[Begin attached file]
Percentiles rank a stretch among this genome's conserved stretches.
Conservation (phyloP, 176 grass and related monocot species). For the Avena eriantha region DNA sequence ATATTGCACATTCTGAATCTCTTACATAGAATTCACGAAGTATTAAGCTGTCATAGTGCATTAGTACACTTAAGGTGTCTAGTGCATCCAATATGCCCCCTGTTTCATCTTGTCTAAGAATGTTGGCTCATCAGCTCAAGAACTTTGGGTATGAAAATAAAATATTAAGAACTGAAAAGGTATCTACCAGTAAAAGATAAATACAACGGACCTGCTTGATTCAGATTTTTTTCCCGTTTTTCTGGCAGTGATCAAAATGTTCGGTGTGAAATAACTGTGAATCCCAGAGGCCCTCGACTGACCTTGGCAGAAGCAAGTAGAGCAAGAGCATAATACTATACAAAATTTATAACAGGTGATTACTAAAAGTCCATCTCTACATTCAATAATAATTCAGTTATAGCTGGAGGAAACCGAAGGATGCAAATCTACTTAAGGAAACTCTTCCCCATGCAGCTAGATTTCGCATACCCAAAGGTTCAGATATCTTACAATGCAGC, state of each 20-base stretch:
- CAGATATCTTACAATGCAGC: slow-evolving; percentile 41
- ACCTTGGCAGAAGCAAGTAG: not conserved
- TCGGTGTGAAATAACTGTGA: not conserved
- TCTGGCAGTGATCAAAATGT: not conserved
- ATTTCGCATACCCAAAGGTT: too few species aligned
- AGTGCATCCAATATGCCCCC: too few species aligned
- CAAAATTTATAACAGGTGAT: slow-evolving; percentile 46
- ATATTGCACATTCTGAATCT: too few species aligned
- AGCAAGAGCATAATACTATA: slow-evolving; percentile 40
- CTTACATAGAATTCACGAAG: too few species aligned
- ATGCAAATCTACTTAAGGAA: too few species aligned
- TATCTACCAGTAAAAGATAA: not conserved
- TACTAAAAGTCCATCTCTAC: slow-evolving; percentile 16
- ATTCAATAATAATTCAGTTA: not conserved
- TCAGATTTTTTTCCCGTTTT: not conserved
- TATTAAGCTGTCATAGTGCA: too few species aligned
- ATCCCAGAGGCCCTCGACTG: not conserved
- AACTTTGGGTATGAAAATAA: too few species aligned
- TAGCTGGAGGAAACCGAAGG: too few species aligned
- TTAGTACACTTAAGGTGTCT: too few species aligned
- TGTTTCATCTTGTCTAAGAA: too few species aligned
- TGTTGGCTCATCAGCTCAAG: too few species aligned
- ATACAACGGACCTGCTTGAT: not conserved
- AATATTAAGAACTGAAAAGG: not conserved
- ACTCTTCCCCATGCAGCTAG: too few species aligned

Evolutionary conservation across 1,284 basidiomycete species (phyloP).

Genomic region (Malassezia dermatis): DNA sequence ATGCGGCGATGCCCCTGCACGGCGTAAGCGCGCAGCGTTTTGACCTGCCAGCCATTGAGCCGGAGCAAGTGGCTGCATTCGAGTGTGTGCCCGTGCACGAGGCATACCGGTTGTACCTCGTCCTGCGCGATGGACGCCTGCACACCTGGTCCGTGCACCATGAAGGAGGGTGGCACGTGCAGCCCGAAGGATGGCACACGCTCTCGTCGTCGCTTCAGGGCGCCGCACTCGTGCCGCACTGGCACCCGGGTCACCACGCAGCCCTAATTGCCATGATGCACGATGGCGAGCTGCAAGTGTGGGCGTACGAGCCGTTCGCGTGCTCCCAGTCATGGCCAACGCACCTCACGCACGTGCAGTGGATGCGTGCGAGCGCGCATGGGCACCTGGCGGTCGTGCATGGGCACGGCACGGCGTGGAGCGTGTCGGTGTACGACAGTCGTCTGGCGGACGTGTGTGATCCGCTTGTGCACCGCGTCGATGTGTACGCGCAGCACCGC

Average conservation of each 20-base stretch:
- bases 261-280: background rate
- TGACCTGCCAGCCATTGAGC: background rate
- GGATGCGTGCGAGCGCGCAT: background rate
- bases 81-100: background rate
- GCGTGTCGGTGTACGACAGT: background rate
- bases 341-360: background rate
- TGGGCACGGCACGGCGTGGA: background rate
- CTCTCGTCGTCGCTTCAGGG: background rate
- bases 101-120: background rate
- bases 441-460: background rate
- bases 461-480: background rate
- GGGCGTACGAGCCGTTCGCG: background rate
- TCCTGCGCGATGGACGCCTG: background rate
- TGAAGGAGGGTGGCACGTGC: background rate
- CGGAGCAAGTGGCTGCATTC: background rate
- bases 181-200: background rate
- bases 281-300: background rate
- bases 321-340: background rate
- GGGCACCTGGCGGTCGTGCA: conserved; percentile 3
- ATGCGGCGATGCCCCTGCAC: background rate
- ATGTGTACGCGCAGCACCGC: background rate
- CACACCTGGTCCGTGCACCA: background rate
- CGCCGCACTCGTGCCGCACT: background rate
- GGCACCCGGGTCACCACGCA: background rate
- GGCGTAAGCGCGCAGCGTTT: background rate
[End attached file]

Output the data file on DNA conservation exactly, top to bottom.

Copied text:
Percentiles rank a stretch among this genome's conserved stretches.
Conservation (phyloP, 176 grass and related monocot species). For the Avena eriantha region DNA sequence ATATTGCACATTCTGAATCTCTTACATAGAATTCACGAAGTATTAAGCTGTCATAGTGCATTAGTACACTTAAGGTGTCTAGTGCATCCAATATGCCCCCTGTTTCATCTTGTCTAAGAATGTTGGCTCATCAGCTCAAGAACTTTGGGTATGAAAATAAAATATTAAGAACTGAAAAGGTATCTACCAGTAAAAGATAAATACAACGGACCTGCTTGATTCAGATTTTTTTCCCGTTTTTCTGGCAGTGATCAAAATGTTCGGTGTGAAATAACTGTGAATCCCAGAGGCCCTCGACTGACCTTGGCAGAAGCAAGTAGAGCAAGAGCATAATACTATACAAAATTTATAACAGGTGATTACTAAAAGTCCATCTCTACATTCAATAATAATTCAGTTATAGCTGGAGGAAACCGAAGGATGCAAATCTACTTAAGGAAACTCTTCCCCATGCAGCTAGATTTCGCATACCCAAAGGTTCAGATATCTTACAATGCAGC, state of each 20-base stretch:
- CAGATATCTTACAATGCAGC: slow-evolving; percentile 41
- ACCTTGGCAGAAGCAAGTAG: not conserved
- TCGGTGTGAAATAACTGTGA: not conserved
- TCTGGCAGTGATCAAAATGT: not conserved
- ATTTCGCATACCCAAAGGTT: too few species aligned
- AGTGCATCCAATATGCCCCC: too few species aligned
- CAAAATTTATAACAGGTGAT: slow-evolving; percentile 46
- ATATTGCACATTCTGAATCT: too few species aligned
- AGCAAGAGCATAATACTATA: slow-evolving; percentile 40
- CTTACATAGAATTCACGAAG: too few species aligned
- ATGCAAATCTACTTAAGGAA: too few species aligned
- TATCTACCAGTAAAAGATAA: not conserved
- TACTAAAAGTCCATCTCTAC: slow-evolving; percentile 16
- ATTCAATAATAATTCAGTTA: not conserved
- TCAGATTTTTTTCCCGTTTT: not conserved
- TATTAAGCTGTCATAGTGCA: too few species aligned
- ATCCCAGAGGCCCTCGACTG: not conserved
- AACTTTGGGTATGAAAATAA: too few species aligned
- TAGCTGGAGGAAACCGAAGG: too few species aligned
- TTAGTACACTTAAGGTGTCT: too few species aligned
- TGTTTCATCTTGTCTAAGAA: too few species aligned
- TGTTGGCTCATCAGCTCAAG: too few species aligned
- ATACAACGGACCTGCTTGAT: not conserved
- AATATTAAGAACTGAAAAGG: not conserved
- ACTCTTCCCCATGCAGCTAG: too few species aligned

Evolutionary conservation across 1,284 basidiomycete species (phyloP).

Genomic region (Malassezia dermatis): DNA sequence ATGCGGCGATGCCCCTGCACGGCGTAAGCGCGCAGCGTTTTGACCTGCCAGCCATTGAGCCGGAGCAAGTGGCTGCATTCGAGTGTGTGCCCGTGCACGAGGCATACCGGTTGTACCTCGTCCTGCGCGATGGACGCCTGCACACCTGGTCCGTGCACCATGAAGGAGGGTGGCACGTGCAGCCCGAAGGATGGCACACGCTCTCGTCGTCGCTTCAGGGCGCCGCACTCGTGCCGCACTGGCACCCGGGTCACCACGCAGCCCTAATTGCCATGATGCACGATGGCGAGCTGCAAGTGTGGGCGTACGAGCCGTTCGCGTGCTCCCAGTCATGGCCAACGCACCTCACGCACGTGCAGTGGATGCGTGCGAGCGCGCATGGGCACCTGGCGGTCGTGCATGGGCACGGCACGGCGTGGAGCGTGTCGGTGTACGACAGTCGTCTGGCGGACGTGTGTGATCCGCTTGTGCACCGCGTCGATGTGTACGCGCAGCACCGC

Average conservation of each 20-base stretch:
- bases 261-280: background rate
- TGACCTGCCAGCCATTGAGC: background rate
- GGATGCGTGCGAGCGCGCAT: background rate
- bases 81-100: background rate
- GCGTGTCGGTGTACGACAGT: background rate
- bases 341-360: background rate
- TGGGCACGGCACGGCGTGGA: background rate
- CTCTCGTCGTCGCTTCAGGG: background rate
- bases 101-120: background rate
- bases 441-460: background rate
- bases 461-480: background rate
- GGGCGTACGAGCCGTTCGCG: background rate
- TCCTGCGCGATGGACGCCTG: background rate
- TGAAGGAGGGTGGCACGTGC: background rate
- CGGAGCAAGTGGCTGCATTC: background rate
- bases 181-200: background rate
- bases 281-300: background rate
- bases 321-340: background rate
- GGGCACCTGGCGGTCGTGCA: conserved; percentile 3
- ATGCGGCGATGCCCCTGCAC: background rate
- ATGTGTACGCGCAGCACCGC: background rate
- CACACCTGGTCCGTGCACCA: background rate
- CGCCGCACTCGTGCCGCACT: background rate
- GGCACCCGGGTCACCACGCA: background rate
- GGCGTAAGCGCGCAGCGTTT: background rate